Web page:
As we get ready to begin with the second semester, I cannot help but think about how much I have learned and how better of a teacher that I have become because of teaching this class. Some future ideas I have are the creation of a “Girls in STEM Club”. The purpose of this being opening girls’ eyes to future careers and possibilities associated with this class and the STEM ideals. Also, possibly creating a VEX Competition Robotics club where students would meet after school to construct robots to participate in VEX Robotics competitions. One thing that I realized early on in my teaching career is how much teachers learn from their students. Teaching this class has been one of the best learning experiences of my life.

For this challenge students had to build a freight elevator that had three different switches on the actual elevator. When pressed, the elevator takes passengers from the ground floor to the first or second floor and back down.

For this challenge students had to build a freight elevator that had three different switches on the actual elevator. When pressed, the elevator takes passengers from the ground floor to the first or second floor and back down.

 

- Ross Hartley

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If you’re a teacher or robotics coach and would like to write a blog about your experiences teaching robotics, send us an email at socialmedia@cs2n.org!

Written by Cara Friez

February 4th, 2015 at 11:17 am

Asia-Pacific Robotic Championships 2014

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Terry Sy, a robotics teachers who completed ROBOTC training at one of our Professional Development classes, shares his latest robotics competition adventure with us from the 2014 Asia-Pacific Robotic Championships. Read about it below …

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photo 5The Asia-Pacific Robotic Championships 2014 were held in Dongguan, China from December 1st to December 4th. The first time in its history, China ROBOTC took 4 teams down there to compete. Among those making the trip down to the southern city were a China ROBOTC VEX team, Qingdao ROBOTC Boca Primary School team, Qingdao ROBOTC Boca Secondary School team, and ROBOTC-Experimental Primary School team affiliated to Shaanxi Normal University.

All the team members had a great time, competing in both the VEX and the VEX IQ competitions. Many new friendships were forged and the fantastic experience will be cherished by all those who took part for many years to come. But our teams weren’t just going down there to make friends and have fun. They had come to challenge for the championships.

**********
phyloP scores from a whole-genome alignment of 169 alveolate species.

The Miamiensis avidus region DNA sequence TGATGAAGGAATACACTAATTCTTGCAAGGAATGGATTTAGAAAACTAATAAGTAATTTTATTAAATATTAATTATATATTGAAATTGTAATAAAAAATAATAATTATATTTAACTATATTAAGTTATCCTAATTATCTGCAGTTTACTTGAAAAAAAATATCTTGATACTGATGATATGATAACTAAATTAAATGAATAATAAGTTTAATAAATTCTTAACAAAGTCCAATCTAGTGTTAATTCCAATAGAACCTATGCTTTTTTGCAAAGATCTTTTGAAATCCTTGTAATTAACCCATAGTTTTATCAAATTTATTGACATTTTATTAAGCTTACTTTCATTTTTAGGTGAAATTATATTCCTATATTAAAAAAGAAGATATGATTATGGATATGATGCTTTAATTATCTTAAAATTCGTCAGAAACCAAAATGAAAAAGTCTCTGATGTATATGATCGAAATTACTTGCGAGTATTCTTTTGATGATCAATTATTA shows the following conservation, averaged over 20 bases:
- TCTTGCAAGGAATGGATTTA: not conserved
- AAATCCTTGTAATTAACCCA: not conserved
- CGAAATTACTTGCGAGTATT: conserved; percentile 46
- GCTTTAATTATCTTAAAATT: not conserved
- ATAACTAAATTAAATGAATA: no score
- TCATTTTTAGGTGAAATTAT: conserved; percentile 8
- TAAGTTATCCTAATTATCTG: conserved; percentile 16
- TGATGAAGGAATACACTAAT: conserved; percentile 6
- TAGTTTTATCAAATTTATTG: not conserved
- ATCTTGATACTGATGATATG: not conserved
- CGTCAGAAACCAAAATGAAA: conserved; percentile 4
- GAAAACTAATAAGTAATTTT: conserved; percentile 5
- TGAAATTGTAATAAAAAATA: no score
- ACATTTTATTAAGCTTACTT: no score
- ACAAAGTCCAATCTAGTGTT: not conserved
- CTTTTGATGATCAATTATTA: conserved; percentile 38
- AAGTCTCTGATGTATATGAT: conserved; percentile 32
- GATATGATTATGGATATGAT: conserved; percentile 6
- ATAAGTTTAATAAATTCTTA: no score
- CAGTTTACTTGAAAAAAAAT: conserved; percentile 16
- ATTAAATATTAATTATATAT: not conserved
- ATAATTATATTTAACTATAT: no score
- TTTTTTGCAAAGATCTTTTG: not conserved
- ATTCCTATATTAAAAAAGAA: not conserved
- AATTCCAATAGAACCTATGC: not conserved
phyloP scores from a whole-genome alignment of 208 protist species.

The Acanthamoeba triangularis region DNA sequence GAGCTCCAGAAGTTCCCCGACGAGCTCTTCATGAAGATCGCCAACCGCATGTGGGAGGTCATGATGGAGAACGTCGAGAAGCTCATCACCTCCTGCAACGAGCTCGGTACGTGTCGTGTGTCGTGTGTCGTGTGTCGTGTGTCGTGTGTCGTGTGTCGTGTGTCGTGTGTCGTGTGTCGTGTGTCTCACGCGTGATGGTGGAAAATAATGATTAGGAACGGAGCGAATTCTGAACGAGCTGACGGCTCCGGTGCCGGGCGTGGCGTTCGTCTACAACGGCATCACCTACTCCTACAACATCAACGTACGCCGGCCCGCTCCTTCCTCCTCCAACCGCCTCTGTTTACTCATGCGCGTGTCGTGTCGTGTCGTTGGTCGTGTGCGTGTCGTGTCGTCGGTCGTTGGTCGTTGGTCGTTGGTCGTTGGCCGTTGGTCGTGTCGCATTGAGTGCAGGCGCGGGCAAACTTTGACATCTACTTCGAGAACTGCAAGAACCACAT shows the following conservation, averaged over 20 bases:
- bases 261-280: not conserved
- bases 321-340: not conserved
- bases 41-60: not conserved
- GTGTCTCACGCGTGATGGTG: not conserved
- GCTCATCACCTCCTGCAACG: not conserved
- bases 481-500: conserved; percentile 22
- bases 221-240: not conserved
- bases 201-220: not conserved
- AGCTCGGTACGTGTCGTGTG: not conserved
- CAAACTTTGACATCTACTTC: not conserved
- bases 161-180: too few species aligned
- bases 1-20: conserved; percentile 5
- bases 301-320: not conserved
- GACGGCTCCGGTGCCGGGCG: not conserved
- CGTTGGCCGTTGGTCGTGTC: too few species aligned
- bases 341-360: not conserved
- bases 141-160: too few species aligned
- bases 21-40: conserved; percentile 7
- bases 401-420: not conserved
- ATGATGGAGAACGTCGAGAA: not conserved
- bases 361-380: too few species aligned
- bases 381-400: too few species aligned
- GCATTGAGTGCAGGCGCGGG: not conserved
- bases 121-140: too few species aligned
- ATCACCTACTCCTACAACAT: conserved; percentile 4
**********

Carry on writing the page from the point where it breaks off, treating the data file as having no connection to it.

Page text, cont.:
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Altogether, the teams had a lot of success in their respective competitions. In the VEX IQ programming skills competition, one of our primary schools took first place, while the other was a close runner-up. In addition, our secondary schools joined the primary school with a first-placed finish. Meanwhile, in the team competition, our elementary school and secondary school both finished in the runner-up position. As well as this, one member from the primary school and one member from the secondary school excelled in the robot skills competition, both taking 2nd place, and they also received 3 gold awards in IQ and an inspire award in VEX to cap off a fantastically successful event.

 

 

Written by Cara Friez

December 26th, 2014 at 1:50 pm

LEGO Online Trainings Start in February!

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EV3 Course Robomatter Banner 2

We are excited to announce our latest online training schedule, which start in February. Register for our EV3 classes today! Enjoy the convenience of taking Robotics Academy courses without leaving your own computer workstation.

Benefits of our Online Training:
- Assisted training using provided hardware and software
- Screen sharing amongst the class
- Networking opportunities with other professional educators
- Robotics Academy Certification for “Graduates”

EV3 Online Professional Development
Feb 18th – Mar 25th, 2015
Wednesdays for 6 Weeks
6-8:00pm EST (3-5:00pm PST)
* Graduates Earn a Robotics Academy Certification!

ROBOTC EV3 Online Professional Development
Feb 19th – Mar 26th, 2015
Thursdays for 6 Weeks
6-8:00pm EST (3-5:00pm PST)
* Graduates Earn a Robotics Academy Certification!

REGISTER TODAY!!

 

VEX Online Trainings Start in February!

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VEX Course Robomatter Banner

We are excited to announce our latest online training schedule, which start in February. Register for the VEX CORTEX and/or the VEX IQ class today! Enjoy the convenience of taking Robotics Academy courses without leaving your own computer workstation.

Benefits of our Online Training:
- Assisted training using provided hardware and software
- Screen sharing amongst the class
- Networking opportunities with other professional educators

 

VEX CORTEX

VEX CORTEX

 

ROBOTC Online Training for VEX CORTEX
Feb 17th – Mar 24th, 2015
Tuesdays for 6 Weeks
6-8:00pm EST (3-5:00pm PST)
* Graduates Earn a Robotics Academy Certification!

 

 

 

 

VEX IQ

VEX IQ

 

ROBOTC Online Training for VEX IQ
Feb 16th – Mar 23rd, 2014
Mondays for 6 Weeks
6-8:00pm EST (3-5:00pm PST)
* Graduates Earn a Robotics Academy Certification!

 

 

 

REGISTER TODAY!!

 

Written by Cara Friez

December 11th, 2014 at 11:30 am

Visit us at the PLTW Summit 2014!

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Photo Nov 02, 3 21 40 PM We are at the 2014 PLTW Summit in Indianapolis this week! Stop by our booth to say hi and ask us questions.
 
 
 
 
 
 
 
 
 
 
 
 
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We also have our latest iPad app, Robot Virtual Worlds Expedition Atlantis, available to try out.